|Society & Culture||128|
The Peabody Award-winning Studio 360 with Kurt Andersen, from PRI and WNYC, is public radio’s smart and surprising guide to what's happening in pop culture and the arts. Each week, Kurt Andersen introduces you to the people who are creating and shaping our culture. Life is busy – so let Studio 360 steer you to the must-see movie this weekend, the next book for your nightstand, or the song that will change your life.
September 20th, 2016
Episode 147 of 167 episodes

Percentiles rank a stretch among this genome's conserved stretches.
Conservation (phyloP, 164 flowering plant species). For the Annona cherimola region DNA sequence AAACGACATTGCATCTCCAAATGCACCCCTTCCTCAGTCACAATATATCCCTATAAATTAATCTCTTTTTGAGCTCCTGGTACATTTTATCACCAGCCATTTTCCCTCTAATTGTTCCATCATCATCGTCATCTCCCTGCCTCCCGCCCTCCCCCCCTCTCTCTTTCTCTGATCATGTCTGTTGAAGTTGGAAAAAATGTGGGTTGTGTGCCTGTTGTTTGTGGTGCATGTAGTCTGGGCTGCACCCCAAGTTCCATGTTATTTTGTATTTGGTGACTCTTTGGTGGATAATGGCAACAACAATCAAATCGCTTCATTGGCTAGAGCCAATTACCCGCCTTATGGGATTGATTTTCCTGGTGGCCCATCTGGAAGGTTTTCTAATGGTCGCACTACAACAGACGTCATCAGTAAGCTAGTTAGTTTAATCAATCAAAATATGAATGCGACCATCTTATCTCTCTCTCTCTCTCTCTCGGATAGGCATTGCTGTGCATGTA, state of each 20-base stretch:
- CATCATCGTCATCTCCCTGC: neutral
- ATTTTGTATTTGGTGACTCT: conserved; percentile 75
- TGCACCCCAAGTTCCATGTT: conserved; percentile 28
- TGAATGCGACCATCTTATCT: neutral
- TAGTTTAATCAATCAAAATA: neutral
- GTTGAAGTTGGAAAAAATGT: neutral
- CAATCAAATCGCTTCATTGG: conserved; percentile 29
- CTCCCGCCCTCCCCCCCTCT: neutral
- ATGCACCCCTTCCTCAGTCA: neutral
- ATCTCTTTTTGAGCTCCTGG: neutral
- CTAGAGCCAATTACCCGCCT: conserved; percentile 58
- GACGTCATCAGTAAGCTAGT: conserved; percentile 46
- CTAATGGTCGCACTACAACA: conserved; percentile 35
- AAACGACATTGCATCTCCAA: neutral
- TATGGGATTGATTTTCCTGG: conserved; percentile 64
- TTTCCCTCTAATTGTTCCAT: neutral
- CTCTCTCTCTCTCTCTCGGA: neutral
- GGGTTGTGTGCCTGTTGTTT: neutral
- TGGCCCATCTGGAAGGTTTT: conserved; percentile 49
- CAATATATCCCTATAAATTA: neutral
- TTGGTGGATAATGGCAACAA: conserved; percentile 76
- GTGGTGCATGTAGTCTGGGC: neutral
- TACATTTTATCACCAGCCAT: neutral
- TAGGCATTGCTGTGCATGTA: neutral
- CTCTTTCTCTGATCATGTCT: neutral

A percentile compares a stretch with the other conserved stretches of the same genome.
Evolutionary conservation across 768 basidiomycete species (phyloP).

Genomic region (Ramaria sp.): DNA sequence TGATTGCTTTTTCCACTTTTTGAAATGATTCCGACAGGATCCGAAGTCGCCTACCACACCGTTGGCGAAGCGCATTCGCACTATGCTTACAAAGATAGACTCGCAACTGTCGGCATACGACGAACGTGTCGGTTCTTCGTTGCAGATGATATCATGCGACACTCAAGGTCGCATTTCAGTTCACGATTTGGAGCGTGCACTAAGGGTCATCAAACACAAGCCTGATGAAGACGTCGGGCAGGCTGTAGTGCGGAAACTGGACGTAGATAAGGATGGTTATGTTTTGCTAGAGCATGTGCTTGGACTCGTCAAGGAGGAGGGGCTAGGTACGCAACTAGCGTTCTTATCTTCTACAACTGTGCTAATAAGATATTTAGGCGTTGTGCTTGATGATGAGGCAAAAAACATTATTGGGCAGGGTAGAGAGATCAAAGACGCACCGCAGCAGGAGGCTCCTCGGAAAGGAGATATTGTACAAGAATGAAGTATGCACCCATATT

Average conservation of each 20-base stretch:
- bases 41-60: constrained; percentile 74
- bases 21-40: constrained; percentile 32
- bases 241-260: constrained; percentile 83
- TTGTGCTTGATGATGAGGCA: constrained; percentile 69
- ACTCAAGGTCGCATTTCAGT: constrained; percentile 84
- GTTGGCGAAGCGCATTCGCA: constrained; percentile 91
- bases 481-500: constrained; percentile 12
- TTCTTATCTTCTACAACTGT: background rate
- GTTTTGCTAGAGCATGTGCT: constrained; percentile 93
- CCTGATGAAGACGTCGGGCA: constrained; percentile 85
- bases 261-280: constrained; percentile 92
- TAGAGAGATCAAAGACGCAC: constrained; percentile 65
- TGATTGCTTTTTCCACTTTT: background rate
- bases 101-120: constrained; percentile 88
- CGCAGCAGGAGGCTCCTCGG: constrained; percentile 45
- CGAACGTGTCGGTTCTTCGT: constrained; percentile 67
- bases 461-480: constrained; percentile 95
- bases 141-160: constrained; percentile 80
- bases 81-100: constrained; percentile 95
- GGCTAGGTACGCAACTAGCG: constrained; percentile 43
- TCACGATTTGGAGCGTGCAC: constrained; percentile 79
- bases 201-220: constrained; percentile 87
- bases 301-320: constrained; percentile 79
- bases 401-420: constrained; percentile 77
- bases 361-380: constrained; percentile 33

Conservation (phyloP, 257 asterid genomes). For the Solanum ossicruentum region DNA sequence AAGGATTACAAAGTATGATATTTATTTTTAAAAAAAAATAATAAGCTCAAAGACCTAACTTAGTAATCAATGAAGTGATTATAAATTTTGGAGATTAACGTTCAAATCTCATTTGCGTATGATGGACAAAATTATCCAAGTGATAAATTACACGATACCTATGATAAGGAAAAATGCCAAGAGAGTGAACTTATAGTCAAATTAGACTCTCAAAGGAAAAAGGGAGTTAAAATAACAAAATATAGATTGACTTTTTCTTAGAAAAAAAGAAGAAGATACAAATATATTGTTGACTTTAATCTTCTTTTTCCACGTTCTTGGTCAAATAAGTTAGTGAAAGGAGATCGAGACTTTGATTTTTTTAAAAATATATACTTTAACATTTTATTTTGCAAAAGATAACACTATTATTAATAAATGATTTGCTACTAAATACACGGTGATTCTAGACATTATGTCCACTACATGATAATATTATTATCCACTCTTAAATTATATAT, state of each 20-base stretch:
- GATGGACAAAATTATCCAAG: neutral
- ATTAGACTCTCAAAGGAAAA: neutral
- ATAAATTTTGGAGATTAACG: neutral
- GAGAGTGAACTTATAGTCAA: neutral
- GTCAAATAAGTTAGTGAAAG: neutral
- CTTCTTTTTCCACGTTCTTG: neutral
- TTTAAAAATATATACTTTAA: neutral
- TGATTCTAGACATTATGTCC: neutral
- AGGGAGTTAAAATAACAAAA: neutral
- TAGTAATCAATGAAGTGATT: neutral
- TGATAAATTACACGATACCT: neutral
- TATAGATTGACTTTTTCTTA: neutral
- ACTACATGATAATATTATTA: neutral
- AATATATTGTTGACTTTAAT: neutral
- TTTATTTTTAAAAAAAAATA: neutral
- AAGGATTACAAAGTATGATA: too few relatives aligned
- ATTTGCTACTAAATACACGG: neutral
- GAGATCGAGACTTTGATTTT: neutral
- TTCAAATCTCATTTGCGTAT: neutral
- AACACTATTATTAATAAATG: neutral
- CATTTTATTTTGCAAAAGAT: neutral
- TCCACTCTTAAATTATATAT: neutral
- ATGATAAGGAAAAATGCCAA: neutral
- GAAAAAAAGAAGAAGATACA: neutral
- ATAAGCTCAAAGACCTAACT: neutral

Edward Albee died last week, at 88. His most famous play, “Who’s Afraid of Virginia Woolf,” marked his Broadway debut and won Albee his first Tony Award. It’s a searing play about the toxic love we share with family — and the secrets we don’t share. Those themes would define Albee’s work for decades. Back in 2004, Studio 360 sent reporter Sarah Lemanczyk to interview Albee about his decision, well into his 70s, to tinker with his very first produced play, “The Zoo Story.” Albee was about to debut a new first act as a sort of prequel to the original play. Lemanczyk was a huge fan of Albee’s, but she was appalled at this idea — and she had the audacity to tell Albee to his face. (Originally aired: June 5, 2004)